One more study showing that, in most elementary schools, No Child Left Behind is narrowing the curriculum down to little more than reading and math.
The report, which builds on a survey released in July, finds that about 62 percent of school systems have added time for math or English instruction in elementary grades since 2002. The systems added, on average, three hours of math or reading each week.
Most of those systems reported “substantial cuts” in time for other subjects or activities, including social studies, art and music, science, physical education, recess and lunch, according to the study. Among the systems that added time for math and reading and trimmed other areas, more than half cut at least an hour and 15 minutes a week from science.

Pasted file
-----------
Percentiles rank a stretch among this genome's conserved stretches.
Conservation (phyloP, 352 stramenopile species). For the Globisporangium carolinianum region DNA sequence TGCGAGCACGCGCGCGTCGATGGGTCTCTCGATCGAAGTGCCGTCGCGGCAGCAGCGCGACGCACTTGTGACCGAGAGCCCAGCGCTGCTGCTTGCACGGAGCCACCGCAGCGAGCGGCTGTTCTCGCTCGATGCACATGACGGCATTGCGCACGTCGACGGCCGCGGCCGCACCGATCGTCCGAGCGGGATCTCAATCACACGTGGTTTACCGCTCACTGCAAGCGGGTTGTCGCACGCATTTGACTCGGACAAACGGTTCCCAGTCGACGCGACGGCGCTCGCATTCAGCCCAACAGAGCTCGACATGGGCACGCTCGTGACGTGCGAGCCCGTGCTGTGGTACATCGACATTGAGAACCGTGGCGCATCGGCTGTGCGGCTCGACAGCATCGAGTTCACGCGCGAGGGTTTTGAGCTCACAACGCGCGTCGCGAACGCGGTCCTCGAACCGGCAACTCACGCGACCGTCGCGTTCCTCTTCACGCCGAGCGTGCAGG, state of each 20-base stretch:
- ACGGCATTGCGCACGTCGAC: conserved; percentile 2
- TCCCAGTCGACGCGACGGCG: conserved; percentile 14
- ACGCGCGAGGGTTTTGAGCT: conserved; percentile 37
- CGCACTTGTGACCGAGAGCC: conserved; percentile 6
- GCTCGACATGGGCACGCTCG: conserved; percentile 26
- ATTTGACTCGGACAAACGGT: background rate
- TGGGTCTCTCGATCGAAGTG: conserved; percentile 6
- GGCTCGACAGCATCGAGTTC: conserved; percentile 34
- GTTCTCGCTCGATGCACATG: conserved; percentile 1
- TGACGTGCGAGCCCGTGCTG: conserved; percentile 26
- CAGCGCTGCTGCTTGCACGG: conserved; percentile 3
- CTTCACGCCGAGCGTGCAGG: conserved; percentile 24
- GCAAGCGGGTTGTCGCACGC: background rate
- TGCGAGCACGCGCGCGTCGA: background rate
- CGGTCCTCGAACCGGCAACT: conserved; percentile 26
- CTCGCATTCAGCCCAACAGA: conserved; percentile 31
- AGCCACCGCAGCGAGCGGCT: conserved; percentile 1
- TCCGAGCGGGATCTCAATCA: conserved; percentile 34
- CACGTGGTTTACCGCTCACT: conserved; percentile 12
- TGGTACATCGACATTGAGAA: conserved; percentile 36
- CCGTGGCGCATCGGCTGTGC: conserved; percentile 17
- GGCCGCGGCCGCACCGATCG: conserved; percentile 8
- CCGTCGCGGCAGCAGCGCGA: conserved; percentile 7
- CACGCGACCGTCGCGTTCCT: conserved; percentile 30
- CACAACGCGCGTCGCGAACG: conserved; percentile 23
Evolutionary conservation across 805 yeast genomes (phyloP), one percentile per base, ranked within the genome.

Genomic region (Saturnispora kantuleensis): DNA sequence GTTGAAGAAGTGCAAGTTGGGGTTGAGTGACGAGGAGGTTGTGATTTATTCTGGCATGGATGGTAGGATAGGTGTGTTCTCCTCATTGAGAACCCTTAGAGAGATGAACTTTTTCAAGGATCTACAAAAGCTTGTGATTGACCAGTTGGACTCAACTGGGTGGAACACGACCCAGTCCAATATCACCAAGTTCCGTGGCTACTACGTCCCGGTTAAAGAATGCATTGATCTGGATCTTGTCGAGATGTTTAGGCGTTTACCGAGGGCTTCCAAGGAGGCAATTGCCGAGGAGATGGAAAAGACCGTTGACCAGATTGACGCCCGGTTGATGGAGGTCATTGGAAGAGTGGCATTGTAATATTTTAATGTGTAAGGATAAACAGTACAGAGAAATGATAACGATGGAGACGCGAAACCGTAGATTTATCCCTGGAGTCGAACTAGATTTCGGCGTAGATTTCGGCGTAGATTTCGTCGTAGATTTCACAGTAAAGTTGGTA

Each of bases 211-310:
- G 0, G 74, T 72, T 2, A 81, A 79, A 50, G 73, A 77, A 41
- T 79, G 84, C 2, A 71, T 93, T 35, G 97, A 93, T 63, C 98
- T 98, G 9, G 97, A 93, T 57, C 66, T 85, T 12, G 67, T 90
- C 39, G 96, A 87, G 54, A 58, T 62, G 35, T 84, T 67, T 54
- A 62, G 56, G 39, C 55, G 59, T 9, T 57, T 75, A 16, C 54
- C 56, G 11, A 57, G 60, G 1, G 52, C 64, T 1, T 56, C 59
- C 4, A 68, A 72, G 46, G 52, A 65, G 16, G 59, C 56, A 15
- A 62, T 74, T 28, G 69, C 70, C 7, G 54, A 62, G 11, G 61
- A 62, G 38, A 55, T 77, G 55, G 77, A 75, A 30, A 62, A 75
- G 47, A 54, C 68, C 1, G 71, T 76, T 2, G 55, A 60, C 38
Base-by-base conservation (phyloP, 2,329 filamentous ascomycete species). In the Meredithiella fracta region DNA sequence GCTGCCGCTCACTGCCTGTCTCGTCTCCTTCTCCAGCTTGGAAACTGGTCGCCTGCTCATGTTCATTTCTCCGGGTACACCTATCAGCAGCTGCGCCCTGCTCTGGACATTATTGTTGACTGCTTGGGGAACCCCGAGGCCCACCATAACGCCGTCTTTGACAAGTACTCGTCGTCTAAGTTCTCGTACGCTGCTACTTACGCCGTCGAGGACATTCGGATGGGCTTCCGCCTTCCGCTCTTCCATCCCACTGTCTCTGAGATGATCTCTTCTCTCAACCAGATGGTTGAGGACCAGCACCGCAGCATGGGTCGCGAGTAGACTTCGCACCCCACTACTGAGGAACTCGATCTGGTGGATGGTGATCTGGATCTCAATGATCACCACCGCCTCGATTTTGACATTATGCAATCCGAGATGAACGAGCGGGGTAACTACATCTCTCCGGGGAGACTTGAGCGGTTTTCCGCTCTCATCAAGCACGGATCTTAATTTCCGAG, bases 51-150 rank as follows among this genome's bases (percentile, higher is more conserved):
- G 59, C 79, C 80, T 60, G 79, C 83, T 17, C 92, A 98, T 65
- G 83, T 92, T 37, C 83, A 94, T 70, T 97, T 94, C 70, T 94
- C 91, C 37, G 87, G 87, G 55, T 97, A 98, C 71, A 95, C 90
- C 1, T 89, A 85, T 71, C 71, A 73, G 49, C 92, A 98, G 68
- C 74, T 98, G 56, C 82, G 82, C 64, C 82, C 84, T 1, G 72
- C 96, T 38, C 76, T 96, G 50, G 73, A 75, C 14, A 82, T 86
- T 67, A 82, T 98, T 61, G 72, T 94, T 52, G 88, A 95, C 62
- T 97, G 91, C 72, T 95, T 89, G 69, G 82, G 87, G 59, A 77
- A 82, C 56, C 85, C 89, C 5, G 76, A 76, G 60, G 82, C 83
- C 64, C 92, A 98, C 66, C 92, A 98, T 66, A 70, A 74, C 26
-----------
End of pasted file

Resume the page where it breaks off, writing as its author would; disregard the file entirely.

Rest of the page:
The survey, completed in 2006 and 2007, represents systems nationwide, urban and rural, large and small.
This is reflective of the common attitude in our education system that you can’t consider anything in step 2 until you completely understand everything in step 1.
You can’t learn history until you pass the reading test. Science will mean nothing until you’re successful with the standardized math test.
Knowledge and learning is not that linear. Some would argue that it’s not very linear at all.